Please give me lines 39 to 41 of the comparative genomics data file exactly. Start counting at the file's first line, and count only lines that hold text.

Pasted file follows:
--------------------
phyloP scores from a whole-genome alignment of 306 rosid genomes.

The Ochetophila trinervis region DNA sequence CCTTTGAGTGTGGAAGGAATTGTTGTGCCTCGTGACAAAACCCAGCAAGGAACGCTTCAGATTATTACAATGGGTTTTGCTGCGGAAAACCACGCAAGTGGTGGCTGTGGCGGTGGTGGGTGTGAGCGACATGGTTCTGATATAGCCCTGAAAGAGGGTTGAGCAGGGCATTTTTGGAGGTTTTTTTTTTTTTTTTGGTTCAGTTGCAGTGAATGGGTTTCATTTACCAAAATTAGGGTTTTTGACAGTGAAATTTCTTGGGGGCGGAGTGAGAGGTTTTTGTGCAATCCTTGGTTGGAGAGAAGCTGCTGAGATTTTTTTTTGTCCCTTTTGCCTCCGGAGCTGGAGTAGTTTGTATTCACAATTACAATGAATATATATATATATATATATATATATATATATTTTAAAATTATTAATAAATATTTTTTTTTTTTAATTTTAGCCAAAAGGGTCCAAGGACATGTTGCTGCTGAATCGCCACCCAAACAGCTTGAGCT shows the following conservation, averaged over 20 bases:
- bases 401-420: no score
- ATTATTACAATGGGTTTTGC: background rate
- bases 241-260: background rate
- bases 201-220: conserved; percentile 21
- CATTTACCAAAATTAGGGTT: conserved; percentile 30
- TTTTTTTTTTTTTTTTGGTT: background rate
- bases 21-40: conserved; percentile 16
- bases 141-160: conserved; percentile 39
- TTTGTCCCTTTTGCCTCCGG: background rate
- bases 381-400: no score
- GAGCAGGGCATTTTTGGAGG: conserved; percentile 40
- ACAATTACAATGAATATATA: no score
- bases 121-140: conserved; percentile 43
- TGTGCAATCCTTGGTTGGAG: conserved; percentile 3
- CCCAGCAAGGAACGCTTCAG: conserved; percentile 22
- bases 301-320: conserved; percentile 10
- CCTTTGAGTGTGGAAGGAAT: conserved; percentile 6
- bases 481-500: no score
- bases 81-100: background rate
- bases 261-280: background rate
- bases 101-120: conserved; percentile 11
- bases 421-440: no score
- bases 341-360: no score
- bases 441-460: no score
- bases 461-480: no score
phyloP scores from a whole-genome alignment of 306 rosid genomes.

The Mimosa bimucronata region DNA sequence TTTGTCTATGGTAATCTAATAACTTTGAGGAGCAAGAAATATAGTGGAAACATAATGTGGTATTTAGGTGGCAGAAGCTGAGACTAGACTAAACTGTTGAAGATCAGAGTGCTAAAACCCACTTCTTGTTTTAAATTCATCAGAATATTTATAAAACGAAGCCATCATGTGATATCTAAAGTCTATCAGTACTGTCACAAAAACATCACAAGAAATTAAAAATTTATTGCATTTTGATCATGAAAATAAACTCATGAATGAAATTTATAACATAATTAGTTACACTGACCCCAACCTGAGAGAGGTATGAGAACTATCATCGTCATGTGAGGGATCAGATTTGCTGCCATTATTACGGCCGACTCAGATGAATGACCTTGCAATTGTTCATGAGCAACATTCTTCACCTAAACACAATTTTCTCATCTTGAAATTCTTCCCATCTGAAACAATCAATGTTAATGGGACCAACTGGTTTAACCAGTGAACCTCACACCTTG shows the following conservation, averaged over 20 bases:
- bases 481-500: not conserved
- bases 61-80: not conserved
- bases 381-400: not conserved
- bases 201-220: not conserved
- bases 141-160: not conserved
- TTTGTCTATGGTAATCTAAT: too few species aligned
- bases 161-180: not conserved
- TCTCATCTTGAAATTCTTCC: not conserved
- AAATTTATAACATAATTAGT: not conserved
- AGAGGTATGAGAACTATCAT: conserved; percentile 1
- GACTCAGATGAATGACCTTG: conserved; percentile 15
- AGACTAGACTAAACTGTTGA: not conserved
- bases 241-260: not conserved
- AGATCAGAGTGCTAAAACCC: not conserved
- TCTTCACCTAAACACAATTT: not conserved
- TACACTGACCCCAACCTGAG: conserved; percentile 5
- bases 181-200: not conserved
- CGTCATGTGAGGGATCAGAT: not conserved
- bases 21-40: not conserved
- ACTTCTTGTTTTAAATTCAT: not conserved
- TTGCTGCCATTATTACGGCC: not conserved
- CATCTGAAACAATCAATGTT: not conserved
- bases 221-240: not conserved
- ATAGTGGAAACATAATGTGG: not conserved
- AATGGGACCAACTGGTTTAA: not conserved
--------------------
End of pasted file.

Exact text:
- AGAGGTATGAGAACTATCAT: conserved; percentile 1
- GACTCAGATGAATGACCTTG: conserved; percentile 15
- AGACTAGACTAAACTGTTGA: not conserved